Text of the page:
Mercedes F1 Gains Insight on W15 at Japanese GP

Shovlin Reveals Mercedes F1’s Positive Takeaways from Suzuka


After a challenging Japanese Grand Prix, Mercedes F1’s engineering insights promise a leap in W15’s performance optimization for upcoming races.

Mercedes F1 claims to have a better understanding of how to maximize the performance of its W15 following the Japanese Grand Prix.

Despite only achieving seventh and ninth places last weekend, the team’s trackside engineering director, Andrew Shovlin, stated they were able to optimize performance within a narrow operational window.

“Our main agenda was to try and make the car a bit more predictable throughout the weekend,” he explained in his debrief of the Japanese GP at Suzuka today.

“What we found is that we can get it into a good window, but if the wind changes or the track temperature shifts rapidly, it leads to poor performance in both the race and qualifying. The window is too narrow.”

“Now, there’s no doubt that we’re not where we need to be at the moment, we know that and we have work to do. But it’s clear that working with this car over the weekend has been easier; the balance of the car was more consistent.”

Mercedes F1 Gains Insight on W15 at Japanese GP

“There are issues we need to get to grips with and solve quickly. But we definitely seem to have a more stable platform, with behavior that’s more consistent throughout the weekend, but as I’ve said, we’re aware there’s work to be done and we’re already working on it for China.”

The team’s race strategy was altered by switching to hard tires before the restart, hoping to cover the distance with just one additional pit stop. However, this did not pay off as the team struggled to make the tires last long enough.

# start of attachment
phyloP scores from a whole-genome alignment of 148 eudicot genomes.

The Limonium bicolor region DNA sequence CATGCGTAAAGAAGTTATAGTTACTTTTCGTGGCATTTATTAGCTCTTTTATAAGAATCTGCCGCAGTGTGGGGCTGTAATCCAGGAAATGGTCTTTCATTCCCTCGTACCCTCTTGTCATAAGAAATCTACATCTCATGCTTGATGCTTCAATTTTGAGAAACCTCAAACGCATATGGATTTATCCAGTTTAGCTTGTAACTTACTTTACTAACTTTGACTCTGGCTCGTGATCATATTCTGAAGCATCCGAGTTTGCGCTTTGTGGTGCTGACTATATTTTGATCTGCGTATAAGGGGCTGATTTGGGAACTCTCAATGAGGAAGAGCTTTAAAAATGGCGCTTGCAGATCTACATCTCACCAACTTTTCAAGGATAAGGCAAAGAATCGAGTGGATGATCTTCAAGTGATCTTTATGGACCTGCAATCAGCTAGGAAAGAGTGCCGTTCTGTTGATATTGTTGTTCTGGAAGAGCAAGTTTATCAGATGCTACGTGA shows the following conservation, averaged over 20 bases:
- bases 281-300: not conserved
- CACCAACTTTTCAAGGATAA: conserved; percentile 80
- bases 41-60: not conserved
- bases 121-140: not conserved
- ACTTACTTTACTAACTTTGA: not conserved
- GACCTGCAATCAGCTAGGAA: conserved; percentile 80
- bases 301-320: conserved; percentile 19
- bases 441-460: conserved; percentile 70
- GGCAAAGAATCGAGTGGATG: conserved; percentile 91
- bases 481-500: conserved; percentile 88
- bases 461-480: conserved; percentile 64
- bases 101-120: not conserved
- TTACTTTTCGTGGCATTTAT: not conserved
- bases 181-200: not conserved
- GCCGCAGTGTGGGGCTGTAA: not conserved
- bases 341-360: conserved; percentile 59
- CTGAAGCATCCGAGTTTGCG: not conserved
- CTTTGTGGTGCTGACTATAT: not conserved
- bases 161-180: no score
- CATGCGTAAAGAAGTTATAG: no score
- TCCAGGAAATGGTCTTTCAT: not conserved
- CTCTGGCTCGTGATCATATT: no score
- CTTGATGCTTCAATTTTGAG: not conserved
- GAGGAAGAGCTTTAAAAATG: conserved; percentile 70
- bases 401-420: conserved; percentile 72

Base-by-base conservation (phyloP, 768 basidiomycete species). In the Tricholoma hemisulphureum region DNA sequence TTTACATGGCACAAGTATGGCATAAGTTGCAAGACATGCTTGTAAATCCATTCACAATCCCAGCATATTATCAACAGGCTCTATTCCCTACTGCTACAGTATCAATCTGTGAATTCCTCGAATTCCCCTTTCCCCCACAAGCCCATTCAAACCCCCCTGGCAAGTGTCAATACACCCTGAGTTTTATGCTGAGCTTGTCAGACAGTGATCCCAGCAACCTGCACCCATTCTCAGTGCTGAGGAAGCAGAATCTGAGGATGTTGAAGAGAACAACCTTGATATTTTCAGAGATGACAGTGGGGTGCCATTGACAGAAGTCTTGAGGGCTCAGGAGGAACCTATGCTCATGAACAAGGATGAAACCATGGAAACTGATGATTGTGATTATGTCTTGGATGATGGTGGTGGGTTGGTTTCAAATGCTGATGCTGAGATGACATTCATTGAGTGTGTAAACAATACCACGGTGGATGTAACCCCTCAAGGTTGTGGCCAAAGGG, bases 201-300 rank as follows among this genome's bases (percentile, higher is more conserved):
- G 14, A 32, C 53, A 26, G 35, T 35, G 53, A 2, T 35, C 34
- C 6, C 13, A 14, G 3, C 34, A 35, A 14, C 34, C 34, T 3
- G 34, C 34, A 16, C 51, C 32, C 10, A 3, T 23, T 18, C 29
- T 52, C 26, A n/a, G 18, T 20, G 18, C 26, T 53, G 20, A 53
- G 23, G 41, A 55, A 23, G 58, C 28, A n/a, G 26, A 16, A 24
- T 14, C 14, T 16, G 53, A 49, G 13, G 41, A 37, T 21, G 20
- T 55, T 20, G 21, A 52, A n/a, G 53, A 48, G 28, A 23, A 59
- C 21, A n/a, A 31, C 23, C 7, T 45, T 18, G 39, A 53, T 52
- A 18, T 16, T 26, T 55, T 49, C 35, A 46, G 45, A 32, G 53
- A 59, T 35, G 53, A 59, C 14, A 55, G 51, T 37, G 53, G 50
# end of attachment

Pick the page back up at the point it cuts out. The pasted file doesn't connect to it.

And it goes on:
Shovlin suspects the overly sensitive W15 was impacted by track temperature changes during the race. He mentioned realizing their strategy was failing as their lap times began to drop with the hard tires, but found encouragement in their pace later in the race.

“We stayed out a bit longer during that second stint to try and make some ground. We might have benefited from a Safety Car, but there wasn’t one. But you don’t want to stay out so long that you can’t make up the time with new tires later on.”

Mercedes F1 Gains Insight on W15 at Japanese GP

“We’ve now analyzed the tire wear curves, and the hards and mediums don’t seem very different. It was certainly cooler at the end of the race, which may have helped. But the second and third stints went well.”

“So, we know we’re not fast enough, we know there’s a significant gap to Red Bull that we need to close, and there’s a smaller gap to Norris, with Ferrari that we need to work on. But definitely, the car’s performance was where we expected it to be during the second and third stints.”

While George Russell moved up from ninth to seventh, Lewis Hamilton did the opposite. Shovlin noted that damage to the endplate of Hamilton’s front wing exacerbated his lack of front downforce.

“It wasn’t just the absolute amount of downforce he lost; it just made the car a bit more understeery in a stint where we were probably already a bit too understeery. The track was hot when we were on the grid, so we took a bit of front wing out for that. But that additional loss then caused him problems, and he actually found himself quite limited in front grip throughout that first stint.”

“At the pit stop, we didn’t change the wing but were able to add a bit more angle. With a bit more load, this put his car into a much better balance, which again explains the better stints afterwards.”

Mercedes F1 Gains Insight on W15 at Japanese GP

Mercedes F1 Gains Insight on W15 at Japanese GP. Mercedes F1 Gains Insight on W15 at Japanese GP

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